I kept up this routine for a few months. I'd take a choke chain and leash, wander down the concrete aisleway, bombarded with the frantic barking of manic dogs standing on their back legs with paws against the chain link gates that held them in. I'd pick a dog that appeared fairly friendly and looked like it wouldn't knock me over. I'd slip the chain collar over his head, drag him (or it would drag me) out the front door of the shelter and give the poor animal a few minutes outside the confines of his prison. Sometimes I would turn the dog into a fenced outside yard and allow him to sniff and smell around. Eventually I moved on to the cats.
We adopted two of these kittens.
Cats are my most favorite animal in the world. Seeing them trapped in their tiny cages, plaintively wailing to be let out, or depressed, hunched in a ball in the back of their cage, blocking out the world, almost broke my heart. Still, I persisted, stroking them under their chins, cuddling the pitiful kittens, crowded in cages together for sometimes weeks at a time.
It broke my heart, especially knowing the awful percentages: roughly 50% of dogs and 75% of cats in shelters are euthanized each year. And I'm certainly not knocking animals shelters. They do the best they can with limited resources and the overwhelming onslaught of unwanted animals. But I kept thinking - surely there is something more I could do? Raise money for the shelters? Volunteer at pet give-aways? Give speeches to educate people on the need to spay and neuter their animals?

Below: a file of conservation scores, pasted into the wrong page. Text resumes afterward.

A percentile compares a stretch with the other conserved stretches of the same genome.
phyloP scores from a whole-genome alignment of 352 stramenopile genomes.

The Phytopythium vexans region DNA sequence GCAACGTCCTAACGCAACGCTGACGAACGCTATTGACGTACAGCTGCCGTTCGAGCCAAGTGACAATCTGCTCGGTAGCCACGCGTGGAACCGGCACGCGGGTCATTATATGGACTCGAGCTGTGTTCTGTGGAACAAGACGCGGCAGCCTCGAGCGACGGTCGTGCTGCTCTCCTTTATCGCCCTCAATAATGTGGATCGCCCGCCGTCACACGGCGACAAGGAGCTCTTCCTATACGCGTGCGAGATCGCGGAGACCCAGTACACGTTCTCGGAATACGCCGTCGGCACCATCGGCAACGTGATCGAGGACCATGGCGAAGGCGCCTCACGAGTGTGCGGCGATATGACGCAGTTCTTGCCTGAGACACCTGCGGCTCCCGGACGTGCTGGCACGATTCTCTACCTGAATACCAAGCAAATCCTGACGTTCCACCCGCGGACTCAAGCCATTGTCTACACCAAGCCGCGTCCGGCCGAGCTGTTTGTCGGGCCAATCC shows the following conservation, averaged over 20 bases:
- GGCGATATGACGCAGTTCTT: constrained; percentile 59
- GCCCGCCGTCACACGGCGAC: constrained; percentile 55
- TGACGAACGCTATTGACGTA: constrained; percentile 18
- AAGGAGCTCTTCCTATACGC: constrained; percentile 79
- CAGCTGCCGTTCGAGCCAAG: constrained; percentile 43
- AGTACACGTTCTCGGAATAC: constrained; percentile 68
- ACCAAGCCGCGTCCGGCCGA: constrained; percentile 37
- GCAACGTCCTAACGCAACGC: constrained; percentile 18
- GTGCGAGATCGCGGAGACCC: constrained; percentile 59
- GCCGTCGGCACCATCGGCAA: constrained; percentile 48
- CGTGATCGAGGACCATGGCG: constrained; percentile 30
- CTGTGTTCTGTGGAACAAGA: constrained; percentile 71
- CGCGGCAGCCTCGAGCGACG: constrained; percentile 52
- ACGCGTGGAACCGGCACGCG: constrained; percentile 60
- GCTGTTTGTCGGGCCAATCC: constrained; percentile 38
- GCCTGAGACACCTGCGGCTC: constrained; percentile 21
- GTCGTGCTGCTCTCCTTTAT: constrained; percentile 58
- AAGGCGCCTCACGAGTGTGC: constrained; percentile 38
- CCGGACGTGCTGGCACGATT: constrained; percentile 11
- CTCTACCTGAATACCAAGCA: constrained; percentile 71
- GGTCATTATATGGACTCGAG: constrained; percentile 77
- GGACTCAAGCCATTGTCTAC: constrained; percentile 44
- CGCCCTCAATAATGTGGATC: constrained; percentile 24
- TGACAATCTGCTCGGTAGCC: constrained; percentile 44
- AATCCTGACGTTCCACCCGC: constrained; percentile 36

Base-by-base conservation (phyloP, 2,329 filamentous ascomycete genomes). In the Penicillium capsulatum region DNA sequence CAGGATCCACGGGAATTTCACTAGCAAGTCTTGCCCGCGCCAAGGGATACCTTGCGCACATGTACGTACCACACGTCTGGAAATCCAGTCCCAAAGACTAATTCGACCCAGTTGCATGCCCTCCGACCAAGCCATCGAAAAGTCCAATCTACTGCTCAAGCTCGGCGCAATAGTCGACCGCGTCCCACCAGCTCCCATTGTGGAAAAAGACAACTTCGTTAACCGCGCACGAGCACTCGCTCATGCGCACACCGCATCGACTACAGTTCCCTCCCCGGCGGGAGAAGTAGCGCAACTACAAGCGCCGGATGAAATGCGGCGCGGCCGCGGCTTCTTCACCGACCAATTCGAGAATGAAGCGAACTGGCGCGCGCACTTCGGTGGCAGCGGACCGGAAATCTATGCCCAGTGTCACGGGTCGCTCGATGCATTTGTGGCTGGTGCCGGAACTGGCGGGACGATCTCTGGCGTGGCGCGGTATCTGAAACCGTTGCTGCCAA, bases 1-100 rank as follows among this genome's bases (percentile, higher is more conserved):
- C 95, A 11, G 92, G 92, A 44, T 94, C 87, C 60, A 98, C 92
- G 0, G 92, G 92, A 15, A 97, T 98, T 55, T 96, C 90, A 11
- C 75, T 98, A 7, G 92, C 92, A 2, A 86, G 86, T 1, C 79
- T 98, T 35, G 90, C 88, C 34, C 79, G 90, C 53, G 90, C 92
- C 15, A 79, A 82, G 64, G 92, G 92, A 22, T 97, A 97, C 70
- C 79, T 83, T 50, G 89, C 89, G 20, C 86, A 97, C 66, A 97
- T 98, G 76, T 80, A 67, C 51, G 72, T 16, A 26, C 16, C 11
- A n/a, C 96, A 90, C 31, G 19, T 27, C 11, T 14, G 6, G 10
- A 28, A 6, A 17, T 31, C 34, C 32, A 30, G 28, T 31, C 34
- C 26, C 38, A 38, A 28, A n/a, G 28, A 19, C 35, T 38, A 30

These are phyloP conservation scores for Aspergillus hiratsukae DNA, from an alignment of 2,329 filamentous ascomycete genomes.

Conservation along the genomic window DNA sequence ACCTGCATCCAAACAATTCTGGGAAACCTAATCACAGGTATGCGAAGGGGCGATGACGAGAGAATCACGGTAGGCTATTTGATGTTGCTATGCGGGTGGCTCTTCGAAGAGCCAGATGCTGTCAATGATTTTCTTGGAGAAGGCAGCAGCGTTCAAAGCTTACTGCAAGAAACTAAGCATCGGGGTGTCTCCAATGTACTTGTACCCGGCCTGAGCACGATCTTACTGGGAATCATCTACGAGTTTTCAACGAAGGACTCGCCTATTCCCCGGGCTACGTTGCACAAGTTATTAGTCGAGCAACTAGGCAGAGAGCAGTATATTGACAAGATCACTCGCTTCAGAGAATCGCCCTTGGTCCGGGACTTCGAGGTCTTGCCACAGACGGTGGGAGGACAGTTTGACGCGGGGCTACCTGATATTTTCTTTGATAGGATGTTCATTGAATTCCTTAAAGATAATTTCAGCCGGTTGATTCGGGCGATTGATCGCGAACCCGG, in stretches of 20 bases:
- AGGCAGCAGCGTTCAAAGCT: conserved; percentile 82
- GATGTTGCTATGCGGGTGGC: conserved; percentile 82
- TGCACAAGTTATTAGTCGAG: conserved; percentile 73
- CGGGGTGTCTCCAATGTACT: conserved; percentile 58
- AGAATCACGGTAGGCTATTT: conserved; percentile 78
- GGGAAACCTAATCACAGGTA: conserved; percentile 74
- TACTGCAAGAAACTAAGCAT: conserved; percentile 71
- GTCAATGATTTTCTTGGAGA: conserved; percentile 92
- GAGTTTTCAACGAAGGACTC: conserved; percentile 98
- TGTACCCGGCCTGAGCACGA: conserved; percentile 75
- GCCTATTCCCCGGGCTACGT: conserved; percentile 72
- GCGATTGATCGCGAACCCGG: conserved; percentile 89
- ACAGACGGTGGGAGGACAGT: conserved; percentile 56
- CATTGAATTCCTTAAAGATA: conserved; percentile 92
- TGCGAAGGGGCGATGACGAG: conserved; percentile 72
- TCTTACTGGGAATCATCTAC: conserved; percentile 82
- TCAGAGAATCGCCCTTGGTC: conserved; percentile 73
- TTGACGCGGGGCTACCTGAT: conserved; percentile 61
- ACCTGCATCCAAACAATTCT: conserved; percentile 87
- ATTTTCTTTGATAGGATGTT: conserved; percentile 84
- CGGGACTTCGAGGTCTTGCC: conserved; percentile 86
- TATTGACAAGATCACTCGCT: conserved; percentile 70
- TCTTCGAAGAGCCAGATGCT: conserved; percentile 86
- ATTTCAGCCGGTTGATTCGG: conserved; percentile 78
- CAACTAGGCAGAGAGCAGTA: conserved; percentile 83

But how much of a difference could I make? Really. One person. And then, as I became more focused on my writing career, I started to realize that perhaps I am making a difference, in the best way I can, my own way. Because without being directly aware of it - kindness and compassion for animals creeps in to every single story I write.
illustration by Nancy Lane, from my novel FINDING CHANCE
The main character in my novel might be a girl, or a boy, but in every single novel I've written so far - a starving dog, a neglected horse, a lost cat, or an animal that needs to be saved - has crept in under the radar. Not by direct choice - because I've never been a fan of books for kids with overt "lessons." But these situations find their way into my books in a more subtle way.
One of the reasons I'm such a big advocate of putting children and animals together is that caring for/about an animal (even in the pages of a book) is one of the ways young humans develop compassion, responsibility, kindness, and respect for living things.
And just as one unspayed mother cat and her offspring can reproduce more than 400,000 kittens in her lifetime - can the power of one child, or many children, reading about animals - help them develop traits that will ultimately make the world a better place for humans, as well as a more compassionate place for all animals?
Although I cannot take in every animal I'd like to bring home, I hope I've found the very best way to help dogs and cats and kittens in shelters everywhere. I will stay home and write about them.